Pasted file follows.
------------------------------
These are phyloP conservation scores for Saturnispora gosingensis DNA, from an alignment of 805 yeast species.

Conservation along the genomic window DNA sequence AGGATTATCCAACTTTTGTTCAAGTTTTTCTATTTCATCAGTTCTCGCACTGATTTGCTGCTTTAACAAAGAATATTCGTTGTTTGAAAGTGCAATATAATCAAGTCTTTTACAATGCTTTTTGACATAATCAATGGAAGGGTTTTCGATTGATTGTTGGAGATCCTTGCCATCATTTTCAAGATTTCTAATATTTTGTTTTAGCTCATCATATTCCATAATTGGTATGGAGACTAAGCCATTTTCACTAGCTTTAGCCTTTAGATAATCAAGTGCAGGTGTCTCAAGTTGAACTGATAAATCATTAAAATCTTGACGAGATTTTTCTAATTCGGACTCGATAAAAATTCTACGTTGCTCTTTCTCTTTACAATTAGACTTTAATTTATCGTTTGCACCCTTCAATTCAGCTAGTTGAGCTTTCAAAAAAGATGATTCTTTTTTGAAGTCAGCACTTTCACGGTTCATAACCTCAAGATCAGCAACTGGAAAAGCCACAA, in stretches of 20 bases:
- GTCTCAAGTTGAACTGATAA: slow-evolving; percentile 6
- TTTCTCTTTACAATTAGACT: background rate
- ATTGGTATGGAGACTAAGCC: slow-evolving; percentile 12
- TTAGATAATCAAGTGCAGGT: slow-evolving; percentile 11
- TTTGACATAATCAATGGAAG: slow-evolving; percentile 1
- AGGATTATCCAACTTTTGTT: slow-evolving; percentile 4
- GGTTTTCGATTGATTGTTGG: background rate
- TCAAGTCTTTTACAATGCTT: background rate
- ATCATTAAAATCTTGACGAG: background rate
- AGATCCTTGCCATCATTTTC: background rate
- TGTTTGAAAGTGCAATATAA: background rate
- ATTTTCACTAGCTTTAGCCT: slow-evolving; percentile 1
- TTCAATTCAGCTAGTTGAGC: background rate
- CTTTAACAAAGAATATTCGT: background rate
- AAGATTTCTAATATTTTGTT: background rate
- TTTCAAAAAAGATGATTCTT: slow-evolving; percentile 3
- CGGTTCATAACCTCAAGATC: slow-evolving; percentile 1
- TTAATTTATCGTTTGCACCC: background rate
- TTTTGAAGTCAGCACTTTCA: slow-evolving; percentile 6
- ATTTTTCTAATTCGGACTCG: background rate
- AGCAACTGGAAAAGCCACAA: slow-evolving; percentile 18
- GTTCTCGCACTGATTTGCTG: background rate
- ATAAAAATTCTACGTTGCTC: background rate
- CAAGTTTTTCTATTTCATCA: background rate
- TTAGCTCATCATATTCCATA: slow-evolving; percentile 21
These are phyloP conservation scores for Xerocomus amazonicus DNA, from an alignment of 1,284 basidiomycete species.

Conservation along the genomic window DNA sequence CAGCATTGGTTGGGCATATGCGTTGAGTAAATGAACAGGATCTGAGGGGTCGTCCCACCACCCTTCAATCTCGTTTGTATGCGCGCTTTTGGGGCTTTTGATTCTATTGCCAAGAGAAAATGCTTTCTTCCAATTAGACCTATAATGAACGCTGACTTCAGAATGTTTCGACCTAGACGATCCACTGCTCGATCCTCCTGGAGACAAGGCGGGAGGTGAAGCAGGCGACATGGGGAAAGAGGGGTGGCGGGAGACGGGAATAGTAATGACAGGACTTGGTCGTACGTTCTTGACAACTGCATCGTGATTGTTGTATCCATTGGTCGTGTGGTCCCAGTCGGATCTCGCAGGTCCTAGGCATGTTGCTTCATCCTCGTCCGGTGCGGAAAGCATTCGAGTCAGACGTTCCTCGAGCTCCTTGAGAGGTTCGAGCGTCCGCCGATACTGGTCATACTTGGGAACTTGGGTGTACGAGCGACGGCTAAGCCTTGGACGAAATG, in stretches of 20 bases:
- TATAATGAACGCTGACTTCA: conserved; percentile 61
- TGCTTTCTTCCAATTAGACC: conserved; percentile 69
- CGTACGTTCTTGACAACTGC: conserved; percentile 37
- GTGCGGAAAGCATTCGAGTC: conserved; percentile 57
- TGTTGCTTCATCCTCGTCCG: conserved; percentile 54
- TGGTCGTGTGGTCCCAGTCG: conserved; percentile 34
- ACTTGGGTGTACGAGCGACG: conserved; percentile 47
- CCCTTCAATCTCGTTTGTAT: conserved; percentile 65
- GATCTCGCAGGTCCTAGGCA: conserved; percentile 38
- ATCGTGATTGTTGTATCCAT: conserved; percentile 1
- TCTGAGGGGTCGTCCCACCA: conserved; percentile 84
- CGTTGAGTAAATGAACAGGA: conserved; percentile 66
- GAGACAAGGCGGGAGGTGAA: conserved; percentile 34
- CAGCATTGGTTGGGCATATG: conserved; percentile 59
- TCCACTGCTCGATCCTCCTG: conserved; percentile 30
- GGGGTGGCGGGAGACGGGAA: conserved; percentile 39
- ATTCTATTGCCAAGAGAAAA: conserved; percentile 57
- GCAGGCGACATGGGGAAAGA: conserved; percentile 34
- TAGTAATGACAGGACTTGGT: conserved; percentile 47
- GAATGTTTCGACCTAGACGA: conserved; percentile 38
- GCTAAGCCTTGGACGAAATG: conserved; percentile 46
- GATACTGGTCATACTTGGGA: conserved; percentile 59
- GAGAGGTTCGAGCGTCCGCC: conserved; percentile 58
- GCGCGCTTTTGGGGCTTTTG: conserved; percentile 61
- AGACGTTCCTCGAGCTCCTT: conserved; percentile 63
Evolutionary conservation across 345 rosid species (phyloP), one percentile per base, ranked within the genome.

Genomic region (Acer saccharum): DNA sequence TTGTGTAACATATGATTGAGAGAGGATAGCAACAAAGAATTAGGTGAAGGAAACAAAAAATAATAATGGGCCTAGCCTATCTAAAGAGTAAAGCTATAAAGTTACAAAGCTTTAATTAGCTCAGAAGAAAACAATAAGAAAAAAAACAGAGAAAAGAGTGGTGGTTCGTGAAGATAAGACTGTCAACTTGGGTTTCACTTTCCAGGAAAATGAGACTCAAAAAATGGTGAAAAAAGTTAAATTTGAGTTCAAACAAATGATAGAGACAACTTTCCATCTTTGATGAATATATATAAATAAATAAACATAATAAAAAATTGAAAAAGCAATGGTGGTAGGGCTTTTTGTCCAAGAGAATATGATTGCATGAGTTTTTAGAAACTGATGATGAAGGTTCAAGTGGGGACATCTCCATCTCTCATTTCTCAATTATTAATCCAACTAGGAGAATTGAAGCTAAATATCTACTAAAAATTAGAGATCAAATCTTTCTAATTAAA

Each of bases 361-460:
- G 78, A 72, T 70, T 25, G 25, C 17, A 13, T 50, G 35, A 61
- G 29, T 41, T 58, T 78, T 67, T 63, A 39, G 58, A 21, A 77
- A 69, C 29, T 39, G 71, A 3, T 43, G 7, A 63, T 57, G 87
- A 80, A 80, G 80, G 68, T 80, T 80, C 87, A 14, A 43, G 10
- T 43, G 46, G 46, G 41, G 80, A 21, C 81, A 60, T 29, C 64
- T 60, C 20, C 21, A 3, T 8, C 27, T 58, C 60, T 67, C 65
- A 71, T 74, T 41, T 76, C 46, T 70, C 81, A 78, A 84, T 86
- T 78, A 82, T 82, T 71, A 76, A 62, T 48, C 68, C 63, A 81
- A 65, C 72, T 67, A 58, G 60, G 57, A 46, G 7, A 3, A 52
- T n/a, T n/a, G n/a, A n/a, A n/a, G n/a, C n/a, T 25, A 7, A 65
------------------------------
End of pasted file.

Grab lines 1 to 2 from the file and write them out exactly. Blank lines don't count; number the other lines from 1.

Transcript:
These are phyloP conservation scores for Saturnispora gosingensis DNA, from an alignment of 805 yeast species.

Conservation along the genomic window DNA sequence AGGATTATCCAACTTTTGTTCAAGTTTTTCTATTTCATCAGTTCTCGCACTGATTTGCTGCTTTAACAAAGAATATTCGTTGTTTGAAAGTGCAATATAATCAAGTCTTTTACAATGCTTTTTGACATAATCAATGGAAGGGTTTTCGATTGATTGTTGGAGATCCTTGCCATCATTTTCAAGATTTCTAATATTTTGTTTTAGCTCATCATATTCCATAATTGGTATGGAGACTAAGCCATTTTCACTAGCTTTAGCCTTTAGATAATCAAGTGCAGGTGTCTCAAGTTGAACTGATAAATCATTAAAATCTTGACGAGATTTTTCTAATTCGGACTCGATAAAAATTCTACGTTGCTCTTTCTCTTTACAATTAGACTTTAATTTATCGTTTGCACCCTTCAATTCAGCTAGTTGAGCTTTCAAAAAAGATGATTCTTTTTTGAAGTCAGCACTTTCACGGTTCATAACCTCAAGATCAGCAACTGGAAAAGCCACAA, in stretches of 20 bases: